HealthLife StyleTech

How Technology is Helping Deaf People Enjoy Music? | A Closer Look at the Latest Innovation

Story Highlights
  • What Does it Do?
  • How Does it Do it?
  • Emotional Response

Electronics for Instrumentation and Systems, an R&D team, have teamed up with the University of Malaga’s Department of Electronics to develop a ground-breaking prototype that will allow music to be listened to by touch.

This technology will be revolutionary, especially when it comes to deaf and hard-of-hearing individuals who are unable to enjoy music.

What Does it Do?

The prototype comprises an audio-tactile algorithm that uses “tactile illusions” to convert monophonic music into vibration-based tactile stimuli. It’s like “hacking” the nervous system to have a different reaction to the real stimuli that are being received, according to the researchers. The main author of this research paper, Paul Remache, asserts that “what we want to achieve over the long term is for individuals unable to ‘listen’ to music due to hearing impairment.” Remache emphasizes the ability of music to affect mood and its potential as a therapy for psychological illnesses and pain treatment.

Since this device will be easily transferred to everyday tools like phones, this could create a portable interface that can even be transported to concerts.

How Does it Do it?

The researchers created an algorithm that can convert elements of music and structures extracted from MIDI files (Musical Instrument Digital Interface) into “vibrotactile stimuli” in collaboration with professors Trujillo and Vidal from the UMA (University of Malaga). Remache explains, “It’s like music mapping,” and this is possible since this type of file can be played to produce sound and “symbolic representations.”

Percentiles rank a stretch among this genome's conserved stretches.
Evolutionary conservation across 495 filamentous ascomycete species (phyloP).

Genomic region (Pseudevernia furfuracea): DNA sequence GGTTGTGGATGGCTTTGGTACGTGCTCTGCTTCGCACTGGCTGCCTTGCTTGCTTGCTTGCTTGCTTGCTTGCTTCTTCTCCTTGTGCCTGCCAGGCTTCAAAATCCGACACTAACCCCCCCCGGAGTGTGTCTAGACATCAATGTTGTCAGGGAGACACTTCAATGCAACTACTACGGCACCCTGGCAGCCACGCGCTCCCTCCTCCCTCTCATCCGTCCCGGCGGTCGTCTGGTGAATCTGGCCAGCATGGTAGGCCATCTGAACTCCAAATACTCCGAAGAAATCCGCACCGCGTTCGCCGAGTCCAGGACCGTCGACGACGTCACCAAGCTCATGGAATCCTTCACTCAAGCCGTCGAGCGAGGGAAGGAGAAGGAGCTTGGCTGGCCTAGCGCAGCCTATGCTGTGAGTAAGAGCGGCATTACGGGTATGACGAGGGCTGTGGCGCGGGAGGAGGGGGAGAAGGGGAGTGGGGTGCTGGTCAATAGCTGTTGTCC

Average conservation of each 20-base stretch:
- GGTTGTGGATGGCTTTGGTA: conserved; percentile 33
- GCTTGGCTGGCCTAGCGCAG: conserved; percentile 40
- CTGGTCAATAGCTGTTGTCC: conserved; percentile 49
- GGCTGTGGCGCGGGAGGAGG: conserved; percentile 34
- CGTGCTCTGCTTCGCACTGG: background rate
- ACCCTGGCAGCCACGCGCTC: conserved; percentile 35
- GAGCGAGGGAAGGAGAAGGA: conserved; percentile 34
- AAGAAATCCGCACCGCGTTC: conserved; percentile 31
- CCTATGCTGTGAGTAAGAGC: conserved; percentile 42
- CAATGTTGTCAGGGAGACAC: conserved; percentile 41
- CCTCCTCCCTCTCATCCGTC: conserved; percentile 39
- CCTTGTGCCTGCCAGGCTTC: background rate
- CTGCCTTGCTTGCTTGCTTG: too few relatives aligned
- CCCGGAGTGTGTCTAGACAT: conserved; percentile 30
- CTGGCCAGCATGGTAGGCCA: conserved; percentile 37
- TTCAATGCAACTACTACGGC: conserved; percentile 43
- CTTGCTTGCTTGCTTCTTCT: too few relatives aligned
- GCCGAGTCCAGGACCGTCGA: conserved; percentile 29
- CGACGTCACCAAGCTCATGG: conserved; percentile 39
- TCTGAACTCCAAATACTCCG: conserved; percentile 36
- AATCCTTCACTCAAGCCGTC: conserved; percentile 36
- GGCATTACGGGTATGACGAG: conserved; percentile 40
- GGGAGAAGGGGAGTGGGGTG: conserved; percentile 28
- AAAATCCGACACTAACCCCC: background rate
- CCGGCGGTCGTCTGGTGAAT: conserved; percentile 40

Current models do not support the correlation between an emotional reaction to music and its vibrotactile representation. In light of this, these engineers propose organizing the “tactile illusions” in a way that gives the vibrations movement, changes in direction, and spatial adjustments, enhancing and broadening musical components’ diversity.

They say, “It is a difficult procedure since the skin’s detectable frequency range is smaller than that of the human ear, which may result in the loss of certain musical qualities.

Emotional Response

The arrangement of “tactile illusions” appears to trigger more positive than negative feelings, according to the findings of the initial trials, which involved more than fifty participants. They elicit a distinct emotional reaction from the original song since they are considered more pleasing and exciting than the audio.

Back to top button